Quo Vadis (1951)
– The opening scene of Marcus Vinicius (Robert Taylor) entering Rome is one of the main inspirations for the opening of the Coen brothers’ 1950s Hollywood-set caper, Hail, Caesar!.
– Peter Ustinov’s Nero is one of cinema’s great villains, and one whose “genius” (to use his word) is immensely under-appreciated. As referenced in the podcast, Nero is all about the theatrics, composing while being pampered, “composing while he sings” at a party, and dramatically unveiling his plans for a new palatial complex, one that would replace much of Rome, leading to…
– The Great Fire of Rome (which also involves some imperial singing.)
– Christ speaks to St. Peter (Finlay Currie) on the road outside of Rome, saying through a child that he will be “crucified a second time” in Rome. Realizing what this means, Peter returns to the city to inspire the Christians about to be killed in the arena, ultimately leading to his own condemnation and crucifixion.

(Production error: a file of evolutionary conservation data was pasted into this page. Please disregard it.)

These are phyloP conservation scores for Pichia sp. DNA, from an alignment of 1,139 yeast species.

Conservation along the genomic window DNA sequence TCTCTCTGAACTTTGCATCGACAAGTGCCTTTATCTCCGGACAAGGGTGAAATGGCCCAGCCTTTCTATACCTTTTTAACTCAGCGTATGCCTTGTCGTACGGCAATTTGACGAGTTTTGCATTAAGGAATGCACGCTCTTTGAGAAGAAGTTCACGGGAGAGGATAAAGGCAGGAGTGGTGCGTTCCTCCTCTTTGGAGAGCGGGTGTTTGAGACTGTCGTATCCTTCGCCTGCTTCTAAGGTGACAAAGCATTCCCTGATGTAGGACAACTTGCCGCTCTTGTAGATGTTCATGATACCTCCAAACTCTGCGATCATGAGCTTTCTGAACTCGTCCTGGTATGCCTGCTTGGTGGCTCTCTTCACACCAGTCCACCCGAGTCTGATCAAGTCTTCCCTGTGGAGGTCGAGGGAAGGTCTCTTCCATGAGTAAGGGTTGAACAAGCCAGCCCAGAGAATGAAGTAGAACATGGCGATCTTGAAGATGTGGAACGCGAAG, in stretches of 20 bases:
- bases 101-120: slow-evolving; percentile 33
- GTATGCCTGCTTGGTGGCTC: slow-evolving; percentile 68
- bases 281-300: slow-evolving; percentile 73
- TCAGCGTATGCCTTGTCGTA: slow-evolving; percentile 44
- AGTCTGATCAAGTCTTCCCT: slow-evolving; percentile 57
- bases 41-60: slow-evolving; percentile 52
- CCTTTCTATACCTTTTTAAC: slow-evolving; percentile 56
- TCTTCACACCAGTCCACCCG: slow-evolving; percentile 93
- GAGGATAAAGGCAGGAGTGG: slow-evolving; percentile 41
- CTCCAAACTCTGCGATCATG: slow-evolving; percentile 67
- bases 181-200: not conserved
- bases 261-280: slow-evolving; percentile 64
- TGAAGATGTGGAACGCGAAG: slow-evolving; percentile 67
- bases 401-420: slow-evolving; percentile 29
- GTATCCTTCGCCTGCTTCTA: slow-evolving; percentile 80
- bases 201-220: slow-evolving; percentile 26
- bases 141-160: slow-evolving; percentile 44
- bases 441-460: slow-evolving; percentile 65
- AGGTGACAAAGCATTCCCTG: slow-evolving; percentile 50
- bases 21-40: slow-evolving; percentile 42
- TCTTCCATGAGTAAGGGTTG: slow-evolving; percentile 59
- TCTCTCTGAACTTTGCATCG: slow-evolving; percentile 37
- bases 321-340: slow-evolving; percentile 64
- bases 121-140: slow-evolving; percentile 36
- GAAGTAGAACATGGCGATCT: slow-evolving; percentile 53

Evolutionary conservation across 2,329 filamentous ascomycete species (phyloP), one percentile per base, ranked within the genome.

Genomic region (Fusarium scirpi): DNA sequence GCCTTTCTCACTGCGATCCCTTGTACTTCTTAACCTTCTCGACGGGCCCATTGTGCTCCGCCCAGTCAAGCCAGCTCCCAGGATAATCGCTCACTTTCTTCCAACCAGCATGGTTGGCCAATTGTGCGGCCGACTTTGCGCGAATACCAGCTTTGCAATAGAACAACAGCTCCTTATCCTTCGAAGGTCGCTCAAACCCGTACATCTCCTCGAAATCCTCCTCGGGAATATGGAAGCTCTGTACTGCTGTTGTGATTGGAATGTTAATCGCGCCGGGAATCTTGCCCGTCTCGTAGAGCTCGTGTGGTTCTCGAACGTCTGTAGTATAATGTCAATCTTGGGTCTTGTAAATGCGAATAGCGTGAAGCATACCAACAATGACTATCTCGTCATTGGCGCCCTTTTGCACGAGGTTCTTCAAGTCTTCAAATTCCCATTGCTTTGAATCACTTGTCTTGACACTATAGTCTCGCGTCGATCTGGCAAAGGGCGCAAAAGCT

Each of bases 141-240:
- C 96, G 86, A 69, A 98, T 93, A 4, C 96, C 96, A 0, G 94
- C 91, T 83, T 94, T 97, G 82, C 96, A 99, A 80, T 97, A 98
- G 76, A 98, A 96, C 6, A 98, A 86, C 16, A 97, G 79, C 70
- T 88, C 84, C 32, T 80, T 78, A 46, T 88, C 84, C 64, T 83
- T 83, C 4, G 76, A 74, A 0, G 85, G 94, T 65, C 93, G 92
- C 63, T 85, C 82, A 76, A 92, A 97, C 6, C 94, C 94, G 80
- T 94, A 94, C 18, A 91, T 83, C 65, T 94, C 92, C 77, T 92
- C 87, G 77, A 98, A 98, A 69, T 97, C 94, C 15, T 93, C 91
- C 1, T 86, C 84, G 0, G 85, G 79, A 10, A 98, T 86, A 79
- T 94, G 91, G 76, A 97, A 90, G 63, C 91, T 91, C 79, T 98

Kingdom of Heaven (2005)
– The Crusades, which occurred over two centuries, can be difficult to follow. Here is a brief summary of all 9 Crusades, plus the “People’s” and “Children’s” Crusades.
– This article breaks down all the differences between the maligned theatrical cut and the 45-minutes-longer director’s cut.
– Harry Gregson-Williams’ incredible score is by far the best part of this movie. Here is all 3 hours of it.
– Godfrey (Liam Neeson) sardonically tells Balian (Orlando Bloom) and the Hospitaller (David Thewlis) that he once fought 2 days with an arrow through his testicle.